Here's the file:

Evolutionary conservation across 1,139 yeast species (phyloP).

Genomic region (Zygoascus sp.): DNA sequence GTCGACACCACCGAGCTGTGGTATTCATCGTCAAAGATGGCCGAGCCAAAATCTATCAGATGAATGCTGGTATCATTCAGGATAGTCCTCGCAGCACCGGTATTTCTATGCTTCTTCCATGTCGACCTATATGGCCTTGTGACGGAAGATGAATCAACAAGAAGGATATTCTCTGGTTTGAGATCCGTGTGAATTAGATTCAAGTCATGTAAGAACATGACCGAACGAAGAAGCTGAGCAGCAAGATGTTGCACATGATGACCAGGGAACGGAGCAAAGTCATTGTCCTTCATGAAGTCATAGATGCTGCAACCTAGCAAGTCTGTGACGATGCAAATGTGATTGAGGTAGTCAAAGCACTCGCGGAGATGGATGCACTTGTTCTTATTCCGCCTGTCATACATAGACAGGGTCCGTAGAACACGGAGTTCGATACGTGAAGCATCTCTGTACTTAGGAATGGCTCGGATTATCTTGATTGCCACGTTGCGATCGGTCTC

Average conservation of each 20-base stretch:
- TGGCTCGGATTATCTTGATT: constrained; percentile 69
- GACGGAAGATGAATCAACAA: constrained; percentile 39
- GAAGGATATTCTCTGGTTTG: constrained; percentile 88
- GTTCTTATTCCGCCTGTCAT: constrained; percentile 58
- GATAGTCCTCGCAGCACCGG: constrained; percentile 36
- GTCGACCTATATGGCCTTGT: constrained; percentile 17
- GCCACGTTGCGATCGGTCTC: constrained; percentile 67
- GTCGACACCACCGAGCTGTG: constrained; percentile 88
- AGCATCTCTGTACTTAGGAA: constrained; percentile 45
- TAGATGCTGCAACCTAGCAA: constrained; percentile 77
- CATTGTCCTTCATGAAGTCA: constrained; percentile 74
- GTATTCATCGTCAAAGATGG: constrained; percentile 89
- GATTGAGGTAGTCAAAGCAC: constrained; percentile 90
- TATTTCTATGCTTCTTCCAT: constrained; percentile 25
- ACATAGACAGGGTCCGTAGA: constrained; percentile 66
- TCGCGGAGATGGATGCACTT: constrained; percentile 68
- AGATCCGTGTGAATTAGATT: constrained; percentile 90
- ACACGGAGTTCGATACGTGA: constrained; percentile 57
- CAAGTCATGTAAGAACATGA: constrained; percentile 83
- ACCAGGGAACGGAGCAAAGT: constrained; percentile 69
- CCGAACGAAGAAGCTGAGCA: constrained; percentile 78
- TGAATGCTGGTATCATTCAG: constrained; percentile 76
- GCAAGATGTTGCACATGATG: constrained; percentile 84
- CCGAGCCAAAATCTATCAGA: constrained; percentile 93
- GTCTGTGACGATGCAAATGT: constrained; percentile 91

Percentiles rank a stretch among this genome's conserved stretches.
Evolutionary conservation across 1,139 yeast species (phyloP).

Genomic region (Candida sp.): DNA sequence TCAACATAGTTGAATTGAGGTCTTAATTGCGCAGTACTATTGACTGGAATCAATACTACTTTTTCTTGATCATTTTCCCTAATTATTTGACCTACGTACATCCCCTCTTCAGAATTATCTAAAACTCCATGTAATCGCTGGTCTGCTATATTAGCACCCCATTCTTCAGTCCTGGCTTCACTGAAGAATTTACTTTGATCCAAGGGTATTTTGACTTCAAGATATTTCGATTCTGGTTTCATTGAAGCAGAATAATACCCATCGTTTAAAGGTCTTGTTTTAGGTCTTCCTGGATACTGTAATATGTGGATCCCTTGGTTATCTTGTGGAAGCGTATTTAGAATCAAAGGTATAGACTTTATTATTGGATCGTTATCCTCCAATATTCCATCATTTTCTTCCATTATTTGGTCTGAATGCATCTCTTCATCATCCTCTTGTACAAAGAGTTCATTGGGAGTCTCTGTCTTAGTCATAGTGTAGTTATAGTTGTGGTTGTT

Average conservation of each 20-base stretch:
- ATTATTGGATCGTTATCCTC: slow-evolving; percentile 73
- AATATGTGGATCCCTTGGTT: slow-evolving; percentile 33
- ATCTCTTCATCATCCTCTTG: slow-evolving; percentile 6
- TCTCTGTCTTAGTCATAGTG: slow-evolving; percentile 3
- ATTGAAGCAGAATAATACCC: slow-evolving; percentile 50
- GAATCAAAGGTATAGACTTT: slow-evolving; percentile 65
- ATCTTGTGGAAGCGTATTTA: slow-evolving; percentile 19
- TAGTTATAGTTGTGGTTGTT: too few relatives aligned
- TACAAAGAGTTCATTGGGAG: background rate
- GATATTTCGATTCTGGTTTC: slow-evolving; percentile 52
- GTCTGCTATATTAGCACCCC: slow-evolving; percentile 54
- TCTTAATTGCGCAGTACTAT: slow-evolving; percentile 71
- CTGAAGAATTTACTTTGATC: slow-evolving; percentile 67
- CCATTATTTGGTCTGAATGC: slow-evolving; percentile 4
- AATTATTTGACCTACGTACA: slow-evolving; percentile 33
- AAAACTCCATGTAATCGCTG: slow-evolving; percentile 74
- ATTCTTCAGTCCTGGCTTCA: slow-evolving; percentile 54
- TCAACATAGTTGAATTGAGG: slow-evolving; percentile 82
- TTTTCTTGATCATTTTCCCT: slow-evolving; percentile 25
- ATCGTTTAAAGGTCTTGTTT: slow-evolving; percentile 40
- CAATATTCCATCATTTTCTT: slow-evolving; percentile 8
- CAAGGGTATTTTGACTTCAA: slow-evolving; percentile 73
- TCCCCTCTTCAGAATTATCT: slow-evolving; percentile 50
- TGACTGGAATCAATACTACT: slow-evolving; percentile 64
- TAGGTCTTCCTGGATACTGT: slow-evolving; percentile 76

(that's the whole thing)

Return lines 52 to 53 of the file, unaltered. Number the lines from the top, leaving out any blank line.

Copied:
- ATCGTTTAAAGGTCTTGTTT: slow-evolving; percentile 40
- CAATATTCCATCATTTTCTT: slow-evolving; percentile 8